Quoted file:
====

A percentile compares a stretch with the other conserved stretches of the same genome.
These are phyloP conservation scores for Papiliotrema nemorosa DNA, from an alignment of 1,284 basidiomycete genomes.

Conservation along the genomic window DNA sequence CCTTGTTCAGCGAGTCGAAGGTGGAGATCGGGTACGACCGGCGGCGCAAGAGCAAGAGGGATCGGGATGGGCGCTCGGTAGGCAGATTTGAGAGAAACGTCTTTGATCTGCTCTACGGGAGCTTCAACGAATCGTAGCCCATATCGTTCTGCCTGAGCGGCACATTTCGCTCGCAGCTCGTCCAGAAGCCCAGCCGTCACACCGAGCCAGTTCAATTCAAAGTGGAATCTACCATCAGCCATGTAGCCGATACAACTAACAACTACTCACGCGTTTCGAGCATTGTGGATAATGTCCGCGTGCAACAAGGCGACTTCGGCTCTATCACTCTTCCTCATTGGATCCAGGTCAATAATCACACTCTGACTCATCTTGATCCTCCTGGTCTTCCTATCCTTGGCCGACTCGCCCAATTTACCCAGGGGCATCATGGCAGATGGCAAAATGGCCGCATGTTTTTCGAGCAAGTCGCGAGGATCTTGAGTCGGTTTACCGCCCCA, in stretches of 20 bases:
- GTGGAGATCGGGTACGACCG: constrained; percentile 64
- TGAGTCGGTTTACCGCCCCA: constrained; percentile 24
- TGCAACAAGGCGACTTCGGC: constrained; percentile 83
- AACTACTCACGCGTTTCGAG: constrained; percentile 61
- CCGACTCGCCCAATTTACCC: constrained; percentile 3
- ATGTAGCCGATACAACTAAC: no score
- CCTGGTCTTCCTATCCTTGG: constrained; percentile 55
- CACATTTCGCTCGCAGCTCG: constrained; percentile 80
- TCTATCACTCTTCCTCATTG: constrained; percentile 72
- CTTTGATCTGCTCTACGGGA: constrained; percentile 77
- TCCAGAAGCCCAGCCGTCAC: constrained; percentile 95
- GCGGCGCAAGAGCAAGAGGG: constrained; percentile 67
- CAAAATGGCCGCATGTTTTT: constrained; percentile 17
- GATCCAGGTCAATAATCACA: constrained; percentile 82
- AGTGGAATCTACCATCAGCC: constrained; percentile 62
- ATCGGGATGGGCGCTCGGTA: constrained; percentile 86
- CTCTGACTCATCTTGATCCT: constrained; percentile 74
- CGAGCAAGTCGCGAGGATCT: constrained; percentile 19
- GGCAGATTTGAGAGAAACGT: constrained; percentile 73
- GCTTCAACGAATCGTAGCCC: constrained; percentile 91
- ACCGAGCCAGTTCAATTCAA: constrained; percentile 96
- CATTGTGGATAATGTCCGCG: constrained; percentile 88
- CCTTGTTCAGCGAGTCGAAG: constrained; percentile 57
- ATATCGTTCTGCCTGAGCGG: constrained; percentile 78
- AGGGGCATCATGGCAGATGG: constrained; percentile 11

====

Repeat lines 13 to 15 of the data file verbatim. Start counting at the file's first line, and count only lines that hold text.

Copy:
- CTTTGATCTGCTCTACGGGA: constrained; percentile 77
- TCCAGAAGCCCAGCCGTCAC: constrained; percentile 95
- GCGGCGCAAGAGCAAGAGGG: constrained; percentile 67